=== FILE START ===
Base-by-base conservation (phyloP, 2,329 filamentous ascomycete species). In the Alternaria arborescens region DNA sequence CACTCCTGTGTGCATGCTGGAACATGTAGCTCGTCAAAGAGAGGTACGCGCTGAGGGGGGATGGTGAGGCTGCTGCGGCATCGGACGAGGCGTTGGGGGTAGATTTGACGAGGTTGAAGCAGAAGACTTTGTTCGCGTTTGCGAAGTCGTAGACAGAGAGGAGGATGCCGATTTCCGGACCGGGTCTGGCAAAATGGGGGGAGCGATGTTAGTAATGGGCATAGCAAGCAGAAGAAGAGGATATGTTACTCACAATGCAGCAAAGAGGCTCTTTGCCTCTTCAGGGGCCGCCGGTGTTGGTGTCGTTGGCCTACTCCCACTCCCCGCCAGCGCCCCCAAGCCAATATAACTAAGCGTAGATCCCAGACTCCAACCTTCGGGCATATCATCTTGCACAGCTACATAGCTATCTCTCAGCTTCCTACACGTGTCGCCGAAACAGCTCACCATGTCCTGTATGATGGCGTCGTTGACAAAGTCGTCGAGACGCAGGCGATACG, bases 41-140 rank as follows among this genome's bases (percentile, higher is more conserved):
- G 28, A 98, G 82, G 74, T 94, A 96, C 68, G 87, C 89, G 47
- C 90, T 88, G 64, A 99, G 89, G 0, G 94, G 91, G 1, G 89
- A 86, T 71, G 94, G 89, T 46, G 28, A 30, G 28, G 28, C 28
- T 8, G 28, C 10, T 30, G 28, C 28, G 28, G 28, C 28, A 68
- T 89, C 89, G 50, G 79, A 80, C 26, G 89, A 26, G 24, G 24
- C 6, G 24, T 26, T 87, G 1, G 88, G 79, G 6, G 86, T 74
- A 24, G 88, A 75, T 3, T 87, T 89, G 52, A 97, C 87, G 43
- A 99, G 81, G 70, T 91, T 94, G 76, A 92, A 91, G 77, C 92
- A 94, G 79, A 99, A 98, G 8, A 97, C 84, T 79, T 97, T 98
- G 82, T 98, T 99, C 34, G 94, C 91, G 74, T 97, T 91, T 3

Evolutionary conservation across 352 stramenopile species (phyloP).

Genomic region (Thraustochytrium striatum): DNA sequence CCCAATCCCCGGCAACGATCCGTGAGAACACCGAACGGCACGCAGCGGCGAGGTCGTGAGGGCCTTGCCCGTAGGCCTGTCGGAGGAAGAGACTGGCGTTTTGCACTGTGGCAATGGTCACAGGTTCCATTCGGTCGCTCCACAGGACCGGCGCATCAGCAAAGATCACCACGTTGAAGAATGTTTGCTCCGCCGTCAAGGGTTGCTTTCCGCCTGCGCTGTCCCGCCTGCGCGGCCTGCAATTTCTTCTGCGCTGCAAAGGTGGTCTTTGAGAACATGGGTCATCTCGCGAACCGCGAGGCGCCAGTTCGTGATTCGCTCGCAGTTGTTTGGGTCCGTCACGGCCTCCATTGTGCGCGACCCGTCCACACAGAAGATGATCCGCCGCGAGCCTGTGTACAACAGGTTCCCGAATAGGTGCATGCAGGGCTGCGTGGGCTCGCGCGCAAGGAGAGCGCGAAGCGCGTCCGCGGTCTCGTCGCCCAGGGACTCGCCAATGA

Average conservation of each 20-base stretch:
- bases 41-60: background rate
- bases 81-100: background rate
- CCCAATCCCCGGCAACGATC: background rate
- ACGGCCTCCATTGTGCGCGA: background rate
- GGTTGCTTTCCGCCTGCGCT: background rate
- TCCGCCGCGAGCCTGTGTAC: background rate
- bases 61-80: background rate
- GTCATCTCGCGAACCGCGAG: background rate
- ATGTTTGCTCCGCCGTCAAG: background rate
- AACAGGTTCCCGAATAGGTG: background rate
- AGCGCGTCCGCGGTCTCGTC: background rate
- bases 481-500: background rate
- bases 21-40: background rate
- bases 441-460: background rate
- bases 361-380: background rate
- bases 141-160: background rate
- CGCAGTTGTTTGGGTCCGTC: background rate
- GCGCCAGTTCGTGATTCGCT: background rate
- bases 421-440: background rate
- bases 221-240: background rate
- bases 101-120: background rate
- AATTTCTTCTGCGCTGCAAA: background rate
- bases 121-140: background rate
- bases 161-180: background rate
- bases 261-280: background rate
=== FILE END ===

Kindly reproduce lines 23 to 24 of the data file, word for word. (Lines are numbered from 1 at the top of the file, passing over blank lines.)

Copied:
- ATGTTTGCTCCGCCGTCAAG: background rate
- AACAGGTTCCCGAATAGGTG: background rate